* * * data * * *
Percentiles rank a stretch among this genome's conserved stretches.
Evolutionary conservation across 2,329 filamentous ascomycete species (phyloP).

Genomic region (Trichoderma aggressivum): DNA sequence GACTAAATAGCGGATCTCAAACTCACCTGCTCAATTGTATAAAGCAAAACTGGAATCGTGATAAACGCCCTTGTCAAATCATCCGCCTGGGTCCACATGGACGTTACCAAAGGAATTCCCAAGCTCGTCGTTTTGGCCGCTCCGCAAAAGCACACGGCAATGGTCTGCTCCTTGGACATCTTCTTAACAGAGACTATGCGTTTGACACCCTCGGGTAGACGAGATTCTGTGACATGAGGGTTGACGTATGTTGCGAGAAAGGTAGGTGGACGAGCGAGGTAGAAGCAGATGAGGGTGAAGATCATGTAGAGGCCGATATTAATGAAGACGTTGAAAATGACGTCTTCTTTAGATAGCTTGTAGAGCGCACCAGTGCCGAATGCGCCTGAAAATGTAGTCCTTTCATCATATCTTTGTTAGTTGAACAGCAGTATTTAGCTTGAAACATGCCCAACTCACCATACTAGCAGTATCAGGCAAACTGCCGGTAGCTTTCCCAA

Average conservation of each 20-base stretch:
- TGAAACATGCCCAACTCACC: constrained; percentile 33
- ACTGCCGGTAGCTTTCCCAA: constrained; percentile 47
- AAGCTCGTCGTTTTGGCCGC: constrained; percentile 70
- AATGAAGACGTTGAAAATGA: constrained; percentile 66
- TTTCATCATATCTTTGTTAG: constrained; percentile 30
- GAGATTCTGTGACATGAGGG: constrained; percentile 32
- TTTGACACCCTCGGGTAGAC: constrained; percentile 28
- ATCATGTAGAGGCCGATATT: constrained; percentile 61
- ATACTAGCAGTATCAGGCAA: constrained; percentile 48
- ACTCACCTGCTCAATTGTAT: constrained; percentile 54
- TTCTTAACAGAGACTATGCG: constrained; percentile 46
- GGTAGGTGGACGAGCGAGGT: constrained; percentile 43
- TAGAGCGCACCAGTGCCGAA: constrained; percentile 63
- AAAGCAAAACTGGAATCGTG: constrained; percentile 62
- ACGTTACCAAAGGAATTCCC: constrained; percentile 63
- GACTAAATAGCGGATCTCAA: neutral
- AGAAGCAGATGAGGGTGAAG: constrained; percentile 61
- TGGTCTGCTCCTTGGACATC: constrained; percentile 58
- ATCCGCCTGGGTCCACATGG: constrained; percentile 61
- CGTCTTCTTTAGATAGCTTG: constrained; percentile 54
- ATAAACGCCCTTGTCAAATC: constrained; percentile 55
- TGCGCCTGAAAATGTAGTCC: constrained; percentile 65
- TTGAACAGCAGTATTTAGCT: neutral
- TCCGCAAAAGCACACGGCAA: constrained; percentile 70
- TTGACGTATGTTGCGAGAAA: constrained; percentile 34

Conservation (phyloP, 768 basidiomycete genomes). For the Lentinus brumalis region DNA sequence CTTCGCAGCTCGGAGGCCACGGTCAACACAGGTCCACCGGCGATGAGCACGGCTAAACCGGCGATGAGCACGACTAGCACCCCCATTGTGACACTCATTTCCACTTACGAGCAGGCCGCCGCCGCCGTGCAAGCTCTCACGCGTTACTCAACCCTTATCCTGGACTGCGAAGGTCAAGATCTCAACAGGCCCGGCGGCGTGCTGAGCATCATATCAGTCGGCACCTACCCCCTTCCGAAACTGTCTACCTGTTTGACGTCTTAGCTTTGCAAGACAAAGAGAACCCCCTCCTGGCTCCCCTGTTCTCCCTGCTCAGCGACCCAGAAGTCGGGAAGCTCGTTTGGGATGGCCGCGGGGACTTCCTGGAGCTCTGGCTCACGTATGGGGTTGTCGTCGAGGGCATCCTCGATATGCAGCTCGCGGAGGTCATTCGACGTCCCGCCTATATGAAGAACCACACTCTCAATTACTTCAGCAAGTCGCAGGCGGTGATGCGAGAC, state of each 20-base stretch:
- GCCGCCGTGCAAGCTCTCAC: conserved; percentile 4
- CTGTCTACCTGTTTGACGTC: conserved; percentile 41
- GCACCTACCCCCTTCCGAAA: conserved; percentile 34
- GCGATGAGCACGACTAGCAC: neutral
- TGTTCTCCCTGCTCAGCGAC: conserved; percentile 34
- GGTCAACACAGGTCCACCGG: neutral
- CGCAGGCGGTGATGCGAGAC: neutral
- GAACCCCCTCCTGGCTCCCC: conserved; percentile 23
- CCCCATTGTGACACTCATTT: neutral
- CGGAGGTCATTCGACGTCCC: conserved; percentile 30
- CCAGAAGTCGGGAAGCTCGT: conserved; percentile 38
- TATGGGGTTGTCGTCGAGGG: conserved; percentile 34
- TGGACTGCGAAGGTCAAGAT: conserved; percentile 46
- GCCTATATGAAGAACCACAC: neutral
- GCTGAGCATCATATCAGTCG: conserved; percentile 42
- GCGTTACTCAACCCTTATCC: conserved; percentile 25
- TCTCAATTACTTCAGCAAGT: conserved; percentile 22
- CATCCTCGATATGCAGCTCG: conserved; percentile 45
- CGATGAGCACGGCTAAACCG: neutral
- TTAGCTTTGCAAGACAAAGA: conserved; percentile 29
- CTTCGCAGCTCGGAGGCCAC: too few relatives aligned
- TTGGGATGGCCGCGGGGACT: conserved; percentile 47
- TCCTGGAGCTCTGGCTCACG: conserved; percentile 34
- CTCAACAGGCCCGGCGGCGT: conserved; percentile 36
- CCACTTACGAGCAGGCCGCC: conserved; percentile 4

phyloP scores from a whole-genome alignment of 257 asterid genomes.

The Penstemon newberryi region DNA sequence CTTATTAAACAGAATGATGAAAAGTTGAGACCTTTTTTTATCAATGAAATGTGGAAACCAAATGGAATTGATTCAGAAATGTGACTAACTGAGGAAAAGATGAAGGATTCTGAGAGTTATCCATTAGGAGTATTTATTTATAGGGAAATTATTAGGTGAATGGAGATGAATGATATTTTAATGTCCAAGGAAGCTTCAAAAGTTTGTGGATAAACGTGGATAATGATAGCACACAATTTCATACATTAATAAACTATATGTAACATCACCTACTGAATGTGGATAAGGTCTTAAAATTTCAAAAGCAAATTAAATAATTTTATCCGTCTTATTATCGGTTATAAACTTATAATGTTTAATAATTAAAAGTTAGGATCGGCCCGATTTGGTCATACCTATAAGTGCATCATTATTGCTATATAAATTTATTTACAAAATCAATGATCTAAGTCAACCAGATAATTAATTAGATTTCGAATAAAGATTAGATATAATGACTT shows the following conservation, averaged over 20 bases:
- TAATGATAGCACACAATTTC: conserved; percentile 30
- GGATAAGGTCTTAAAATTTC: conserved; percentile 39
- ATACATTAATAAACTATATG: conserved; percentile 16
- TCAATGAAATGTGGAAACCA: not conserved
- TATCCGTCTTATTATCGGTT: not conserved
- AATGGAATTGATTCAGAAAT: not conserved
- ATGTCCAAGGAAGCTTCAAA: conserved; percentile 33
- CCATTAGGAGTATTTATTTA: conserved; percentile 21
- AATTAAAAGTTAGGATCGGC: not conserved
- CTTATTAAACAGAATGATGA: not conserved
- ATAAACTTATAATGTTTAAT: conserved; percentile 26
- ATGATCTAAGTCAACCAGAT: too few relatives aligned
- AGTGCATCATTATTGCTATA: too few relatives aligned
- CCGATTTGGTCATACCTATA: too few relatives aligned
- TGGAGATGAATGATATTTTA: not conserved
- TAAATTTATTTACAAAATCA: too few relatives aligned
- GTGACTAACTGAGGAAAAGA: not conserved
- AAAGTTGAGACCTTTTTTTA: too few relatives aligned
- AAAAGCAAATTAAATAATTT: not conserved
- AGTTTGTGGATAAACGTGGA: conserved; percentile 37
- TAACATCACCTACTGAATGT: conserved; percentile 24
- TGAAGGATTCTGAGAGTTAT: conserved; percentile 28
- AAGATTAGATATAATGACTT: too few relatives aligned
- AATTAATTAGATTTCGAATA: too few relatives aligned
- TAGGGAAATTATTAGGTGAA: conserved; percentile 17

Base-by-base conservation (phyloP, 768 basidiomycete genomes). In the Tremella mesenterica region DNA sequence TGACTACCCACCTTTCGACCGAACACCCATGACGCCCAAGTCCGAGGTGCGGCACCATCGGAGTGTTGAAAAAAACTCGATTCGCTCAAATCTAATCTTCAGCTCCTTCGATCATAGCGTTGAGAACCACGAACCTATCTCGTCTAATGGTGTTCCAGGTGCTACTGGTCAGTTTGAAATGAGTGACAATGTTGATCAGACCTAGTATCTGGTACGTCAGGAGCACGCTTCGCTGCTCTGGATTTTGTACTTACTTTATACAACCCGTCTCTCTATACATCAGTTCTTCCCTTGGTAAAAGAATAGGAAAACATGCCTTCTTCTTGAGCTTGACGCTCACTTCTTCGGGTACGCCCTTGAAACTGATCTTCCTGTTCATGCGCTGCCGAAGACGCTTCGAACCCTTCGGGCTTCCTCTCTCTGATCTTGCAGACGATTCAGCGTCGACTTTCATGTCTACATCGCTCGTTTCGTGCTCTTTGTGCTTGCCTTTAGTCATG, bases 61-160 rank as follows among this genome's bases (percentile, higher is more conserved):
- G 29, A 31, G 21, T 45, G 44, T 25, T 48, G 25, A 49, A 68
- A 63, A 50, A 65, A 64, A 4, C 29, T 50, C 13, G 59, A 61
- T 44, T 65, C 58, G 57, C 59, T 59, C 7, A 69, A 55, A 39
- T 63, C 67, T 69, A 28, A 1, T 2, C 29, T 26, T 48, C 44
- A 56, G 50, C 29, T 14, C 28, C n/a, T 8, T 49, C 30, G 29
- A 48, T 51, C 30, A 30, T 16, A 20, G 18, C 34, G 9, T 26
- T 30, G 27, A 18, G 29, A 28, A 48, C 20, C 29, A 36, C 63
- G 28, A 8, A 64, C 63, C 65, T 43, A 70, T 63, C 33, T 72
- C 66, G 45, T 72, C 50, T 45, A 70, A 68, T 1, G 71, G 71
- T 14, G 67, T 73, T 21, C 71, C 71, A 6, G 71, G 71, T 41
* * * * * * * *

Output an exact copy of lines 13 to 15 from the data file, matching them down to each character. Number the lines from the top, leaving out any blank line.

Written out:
- ATACTAGCAGTATCAGGCAA: constrained; percentile 48
- ACTCACCTGCTCAATTGTAT: constrained; percentile 54
- TTCTTAACAGAGACTATGCG: constrained; percentile 46